THE MILLENNIUM MEANS OUR HERITAGE RESOURCES
ARE EVEN MORE IMPORTANT THAN EVER
The Millennium --- the ending of one century and the beginning of the
next --- means that our heritage resources are not only special and need to be preserved,
but they are even more important than ever. These historical
and natural sites need to be passed on to future generations so that they, too,
can learn from them, nurture and appreciate them, and then pass them on to
To some people, the coming of the next Century means that change is acceptable.
The question is what kind of change? If change means losing our forests,
wetlands, and other natural areas, the pollution of our rivers and creeks, the
elimination of fish and wildlife species, the loss of more sections of the
Oregon Trail, the destruction of Native American cultural and religious sites,
historical landmarks, etc., then that should be unacceptable. We can have change
and this can be positive without destroying what is important.
Change while maintaining our resources? It may sound impossible, but it has
happened and it will occur again in the future. You can bet on it. A good
example is the future widening of U.S. Highway 26 between the Villages of Zig
Zag and Rhododendron on Mount Hood. Here, critical resources are at stake and
will be lost forever if we do not truly appreciate what we have and do the
Interestingly, the Oregon Department of Transportation has been working very
close to us to insure that improvements to U.S. Highway 26 can take place
without destroying "at risk" public treasures. These heritage
resources include a National Register segment of the Oregon Trail, the Bear
Creek Bridge (also known as the Faubion Bridge), Native American sites,
wetlands, Salmon and Steelhead spawning and rearing areas, and much more.
Working together, an interesting team of resource people have come together to
insure protection of cultural, historical, and natural resources while allowing
improvements to Highway 26. Consisting of the Oregon Department of
Transportation (ODOT), Chief Johnny Jackson, the Kalapooia Sacred Circle
Alliance, the Oregon Department of Fish and Wildlife, the Cascade Geographic
Society, and others, we believe that this goal will be accomplished.
Preserving what we have while allowing change is tough. However, it definitely
can work if everyone involved is truly honest and serious about protecting our
heritage resources and building in the necessary protections.
Looking back at what we as the Cascade Geographic Society have helped to save in
the 20th Century, has been a blessing. However, what we can help to save in the
21st Century will be even more critical. We can accomplish
this by staying unified and working together.
"EARTH DAY" WORK PARTY NEEDS VOLUNTEER
Volunteer supervisors are needed for the Cascade Geographic Society's
"Earth Day" work party. Hollydale School of Gresham is returning for
the third year in a row to assist in restoring fish and wildlife habitat. As
in previous years, students, teachers, and parent volunteers will be removing scotch broom.
The site selected for the "Earth Day" work party is the mouth of the
Salmon River where it merges with the Sandy River and features some outstanding
beaver dams. Known as the "Sandy River Crossing", this was a major
along Mount Hood's Oregon Trail where emigrants maneuvered the risky current
with their covered wagons.
If you are interested in helping the "Earth Day" work party, please
call us at (503) 622-4798. Or, if you would like to help on other volunteer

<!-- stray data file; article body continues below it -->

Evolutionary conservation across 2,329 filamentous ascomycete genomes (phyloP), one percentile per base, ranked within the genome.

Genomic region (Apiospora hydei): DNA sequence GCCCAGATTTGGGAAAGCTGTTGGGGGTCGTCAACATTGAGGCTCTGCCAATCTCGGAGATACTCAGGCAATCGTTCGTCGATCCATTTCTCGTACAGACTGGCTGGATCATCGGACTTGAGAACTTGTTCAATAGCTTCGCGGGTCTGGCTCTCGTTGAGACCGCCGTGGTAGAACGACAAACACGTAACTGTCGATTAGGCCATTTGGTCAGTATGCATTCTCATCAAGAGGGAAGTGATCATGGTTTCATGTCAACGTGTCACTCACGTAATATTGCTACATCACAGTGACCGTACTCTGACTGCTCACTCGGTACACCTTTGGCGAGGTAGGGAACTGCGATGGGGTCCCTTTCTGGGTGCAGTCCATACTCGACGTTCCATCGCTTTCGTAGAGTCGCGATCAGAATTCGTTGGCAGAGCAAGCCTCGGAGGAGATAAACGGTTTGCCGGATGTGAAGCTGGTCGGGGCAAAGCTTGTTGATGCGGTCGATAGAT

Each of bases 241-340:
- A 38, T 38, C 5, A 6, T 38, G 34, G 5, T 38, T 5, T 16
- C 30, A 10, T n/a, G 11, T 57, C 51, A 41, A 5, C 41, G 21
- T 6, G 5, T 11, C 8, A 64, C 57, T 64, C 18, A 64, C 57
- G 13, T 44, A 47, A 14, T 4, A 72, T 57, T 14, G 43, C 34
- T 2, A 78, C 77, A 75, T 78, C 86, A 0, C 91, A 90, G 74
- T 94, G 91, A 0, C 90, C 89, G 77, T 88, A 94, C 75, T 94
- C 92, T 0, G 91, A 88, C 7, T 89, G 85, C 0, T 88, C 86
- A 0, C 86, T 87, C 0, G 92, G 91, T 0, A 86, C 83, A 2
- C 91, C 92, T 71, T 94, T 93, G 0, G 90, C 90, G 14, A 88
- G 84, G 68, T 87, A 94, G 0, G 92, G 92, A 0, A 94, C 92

projects, also give us a call.
(links will take you to tour page, there is no direct link back)
(Dates in violet are still to come, blue have passed us by, but check back with
our next news letter for more.)
Please note regarding payment for tours: Participants should register in advance
so that any updated information or changes can be passed on. Always dress for
the weather. Because there is no time to go out to eat, all participants must
bring a sack lunch, something to drink, and snacks if needed. Cameras are
optional, but you should bring extra film. You also need to bring at least $10
in cash to take care of any museum fees or for emergencies. For additional
information, please call the tour leader, Michael P. Jones, at (503) 622-4798.
Lewis & Clark-Native American Trail of Discovery:
Lower Sandy River Heritage Sites -- $15 Members/$25 Non-Members
April 9, 2000 TIME: 10-5:30 p.m. MEET: Columbia
Gorge Factory Outlet Stores (in front of Mikasa), Troutdale, OR
Lewis & Clark-Native American Trail of
Sauvie Island to Deer Island -- $15 Members/$25 Non-Members
April 16, 2000 TIME: 10-5:30 p.m. MEET: Parking Lot
below the Sauvie Island Bridge, Sauvie Island, Oregon.
Pendleton Underground & Little-Known Frontier heritage sites
$35 Members/$45 Non-Members [NOTE: Includes tour fee.]
April 29, 2000 TIME: 10-5:30 p.m. MEET: PENDLETON,
OREGON YOU MUST PERSONALLY CONTACT TOUR LEADER FOR INFORMATION!
Umatilla Indian Culture & Heritage sites
$35 Members/$45 Non-Members [NOTE: Includes Museum fee.]
April 30, 2000 TIME: 10-5:30 p.m. MEET: Pendleton,
Oregon! YOU MUST PERSONALLY CONTACT TOUR LEADER FOR INFORMATION!
Lewis & Clark--Native American Trail of Discovery: Willapa Bay &
Long Beach Heritage Sites
$25 Members/$35 Non-Members
May 6, 2000 TIME: 10-5:30 p.m. MEET: TO BE
ARRANGED! YOU MUST PERSONALLY CONTACT TOUR LEADER FOR INFORMATION!
"Lady Washington" Maritime Heritage Voyage
$75 Members/$100 Non-Members [NOTE: Includes Ship fee.]
May 7, 2000 TIME: 10-5:30 p.m. MEET: Grays Harbor,
Washington! YOU MUST PERSONALLY CONTACT TOUR LEADER FOR SPECIFIC INFORMATION!
Myths & Realities of the Oregon trail and other westward trails: a
multi-media guide for educators
$25 Members/$35 Non-Members
May 14, 2000 TIME: 10-5:30 p.m. MEET: Stage Stop
Road Interpretative Center, 24525 E. Welches Road, Oregon.
©2000 By Cascade Geographic Society